The word "materialist" conjures up various disparate images in my head - phantasms that are paradoxically appropriate and true to materialism yet at wide variance with each other: Neitzsche's frenzied Dionysian ideal, Marx coldly calculating the human soul out of existence, the debonair and cultured nihilist, and the slavish "last man." Our country, however, is overrun by a materialism that is of a distinctly different sort. This eureka moment came to me while watching Stranger Than Fiction, a disappointingly banal movie whose novel premise couldn't sustain its unexpected grave seriousness.

At the beginning of the story, Will Ferrell, the grossly miscast protagonist, is in a state of stultified existence, calculating with insensate precision his way through a comfortably drab life as an IRS agent. The first tingle of "life" that makes its way to his spine is a feeling of lust for a young baker, a feminine Ché Guevara who (instead of killing people) exhibits her liberal ideals by refusing to pay taxes and by baking cookies for the underprivileged. Ferrell's torpid rationalism begins to undergo rapid transformation by the liberating influences of a guitar, lust, and the novelty of going without a necktie.

Sparks inevitably fly between the awkward IRS agent and this liberal apotheosis. The way in which the sparks fly, though terribly clichéd, was extremely telling for me. Ferrell approaches his lustful object with only the words, "I want you"; she, feeling wanted, invites him up to her apartment, though she cautiously "has to make sure first" before...well, you know. The confirmation she was looking for comes in the form of a sentimental song Will Ferrell reluctantly sings. This relationship, forged on promiscuous sex, is elevated to life-giving status, though Ferrell never shares with his intimate lover his struggles with imminent death, which is the driving conflict of the story.

This is nothing new; we have seen this countless times in innumerable movies. What struck me after watching it was an entirely new image of materialism for me: the sentimentalist. Squishy and sentimental Oprah-style emotion is the dominant trait of American materialists today, who build their loving relationships, ideals, values, and goals on the rock solid foundation of a poignant feeling. Ferrell's relationship in Stranger Than Fiction is the marital ideal for many people today, so full of tender feeling and absolutely lacking in anything that could be called substantial.

It's no wonder that The Secret, a new book that is a cross between a New Age religion and a self-help tome, is selling millions upon millions of copies. The Secret claims to expound the one and true metaphysic, which is based on the simple principle that you get whatever you want by simply imagining it. The "universe" (whoever that is) understands nothing except the imperative to give displaced adolescents whatever they imagine. The author of The Secret is laughing to the bank, of course, cashing in on this widespread sentimental brand of materialism.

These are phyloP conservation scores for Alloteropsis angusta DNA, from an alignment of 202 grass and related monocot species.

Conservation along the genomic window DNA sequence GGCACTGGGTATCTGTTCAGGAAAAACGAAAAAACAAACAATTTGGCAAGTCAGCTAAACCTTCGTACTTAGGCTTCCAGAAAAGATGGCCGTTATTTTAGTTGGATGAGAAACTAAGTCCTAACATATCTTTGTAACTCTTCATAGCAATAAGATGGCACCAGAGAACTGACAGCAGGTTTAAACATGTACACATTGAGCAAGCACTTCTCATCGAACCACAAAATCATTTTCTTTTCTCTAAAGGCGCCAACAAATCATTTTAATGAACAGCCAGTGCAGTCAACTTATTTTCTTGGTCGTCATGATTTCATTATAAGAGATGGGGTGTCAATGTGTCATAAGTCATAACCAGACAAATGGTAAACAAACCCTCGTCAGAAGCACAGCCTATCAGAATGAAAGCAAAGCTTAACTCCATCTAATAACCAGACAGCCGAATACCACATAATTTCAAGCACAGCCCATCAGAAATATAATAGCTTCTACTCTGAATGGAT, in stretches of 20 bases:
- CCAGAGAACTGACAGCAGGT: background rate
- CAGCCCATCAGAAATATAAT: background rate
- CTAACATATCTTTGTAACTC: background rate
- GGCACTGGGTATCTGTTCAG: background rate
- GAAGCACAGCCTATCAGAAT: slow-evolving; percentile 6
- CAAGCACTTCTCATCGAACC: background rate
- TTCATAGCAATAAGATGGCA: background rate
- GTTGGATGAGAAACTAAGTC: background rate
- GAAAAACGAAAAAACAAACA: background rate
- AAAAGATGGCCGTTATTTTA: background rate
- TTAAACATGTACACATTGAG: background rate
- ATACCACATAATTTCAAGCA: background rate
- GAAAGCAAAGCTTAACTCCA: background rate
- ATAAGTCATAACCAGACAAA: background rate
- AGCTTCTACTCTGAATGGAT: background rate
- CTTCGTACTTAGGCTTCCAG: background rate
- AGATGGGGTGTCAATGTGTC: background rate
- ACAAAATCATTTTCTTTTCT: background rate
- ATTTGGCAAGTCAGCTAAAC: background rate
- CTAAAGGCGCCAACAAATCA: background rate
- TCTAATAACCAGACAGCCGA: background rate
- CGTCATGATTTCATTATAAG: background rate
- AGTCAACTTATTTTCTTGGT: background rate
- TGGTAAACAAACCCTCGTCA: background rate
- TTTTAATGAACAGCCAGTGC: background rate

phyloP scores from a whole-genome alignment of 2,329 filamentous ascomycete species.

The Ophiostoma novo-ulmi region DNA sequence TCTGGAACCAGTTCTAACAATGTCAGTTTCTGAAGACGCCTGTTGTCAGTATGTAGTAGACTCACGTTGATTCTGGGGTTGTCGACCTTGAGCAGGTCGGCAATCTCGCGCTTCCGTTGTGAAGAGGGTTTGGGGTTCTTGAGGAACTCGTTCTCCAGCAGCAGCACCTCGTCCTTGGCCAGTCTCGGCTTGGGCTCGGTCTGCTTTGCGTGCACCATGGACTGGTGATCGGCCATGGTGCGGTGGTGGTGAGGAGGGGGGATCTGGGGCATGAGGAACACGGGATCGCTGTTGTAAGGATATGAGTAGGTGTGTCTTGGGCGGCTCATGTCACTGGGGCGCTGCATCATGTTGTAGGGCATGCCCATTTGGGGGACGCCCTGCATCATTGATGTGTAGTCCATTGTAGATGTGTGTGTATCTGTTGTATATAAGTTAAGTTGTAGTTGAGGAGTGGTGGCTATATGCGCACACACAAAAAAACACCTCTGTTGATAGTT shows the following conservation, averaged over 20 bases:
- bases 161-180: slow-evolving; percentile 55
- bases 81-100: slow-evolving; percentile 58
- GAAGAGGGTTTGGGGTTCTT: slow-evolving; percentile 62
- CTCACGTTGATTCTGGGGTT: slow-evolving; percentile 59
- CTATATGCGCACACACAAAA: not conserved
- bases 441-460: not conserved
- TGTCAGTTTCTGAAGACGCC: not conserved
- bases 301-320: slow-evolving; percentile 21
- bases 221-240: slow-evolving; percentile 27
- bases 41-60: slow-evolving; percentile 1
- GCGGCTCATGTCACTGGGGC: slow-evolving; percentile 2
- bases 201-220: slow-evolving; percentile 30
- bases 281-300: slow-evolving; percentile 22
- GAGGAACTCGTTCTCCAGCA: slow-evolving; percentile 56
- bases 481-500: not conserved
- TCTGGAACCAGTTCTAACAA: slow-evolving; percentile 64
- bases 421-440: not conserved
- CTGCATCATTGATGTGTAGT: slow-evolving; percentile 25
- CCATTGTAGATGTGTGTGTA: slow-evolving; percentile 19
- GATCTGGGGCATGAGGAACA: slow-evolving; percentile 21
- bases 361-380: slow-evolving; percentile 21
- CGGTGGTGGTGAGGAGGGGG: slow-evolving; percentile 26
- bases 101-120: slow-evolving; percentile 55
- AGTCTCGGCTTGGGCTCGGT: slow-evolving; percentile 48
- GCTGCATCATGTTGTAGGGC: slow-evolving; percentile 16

Christianity vs. Hollywood Part II

A reader just posted an interesting comment:

"Very good insights. But wouldn't be better to put the exclusion of Christianity from Hollywood in the context of the movie industry's overall political and cultural infiltration by Communism, as shown in books such as 'Hollywood Party'?"

Good point. So far I've only written about one side of the issue, but I'm very aware that there's more to our failure in Hollywood than merely a flawed mindset. Currently I only have cursory knowledge of Hollywood's political and cultural history, and I've wanted to really dive into that subject for awhile. I'll definitely check out Hollywood Party by Lloyd Billingsley. Has anyone else come across any useful books on that subject?

Thank you!

I am sincerely thankful to Mark Shea for his generous introduction of my film blog to his readers! Please feel free to generate discussion by commenting on my posts. This week will feature a full length review of Metanoia Film's Bella, a new pro-life film and the winner of the 2006 Toronto Film Festival, and analyses of several classic films, notably including Kieslowski's masterpiece The Decalogue, which are ten hour length short films inspired by the Ten Commandments. I hope you enjoy!

Christianity vs. Hollywood: A Brief History

I have a personal interest in tracing and analyzing the history of Christianity’s tumultuous relationship with Hollywood. It’s critical for committed Christians to identify the underlying causes of our inability to have even the slightest effect on the malignancies of today’s film industry.

This is a small excerpt from my ongoing research to attempt to trace and identify the cause of our current impotence:

The splendor and inspiration that line the halls of the Vatican museum witness to the symbiotic relationship that has existed between art and Christianity throughout history, and it’s natural for believers that it should be so, since in exercising our artistic powers we participate in our divine Creator’s image within us. Century upon century, men and women have united their passionate love of divine truth with technical and artistic skill, forging masterworks in painting, sculpture, literature, music, and poetry. Catholicism’s illustrious history with these artistic mediums is well documented, especially as one bewilderedly strolls through the Sistine Chapel.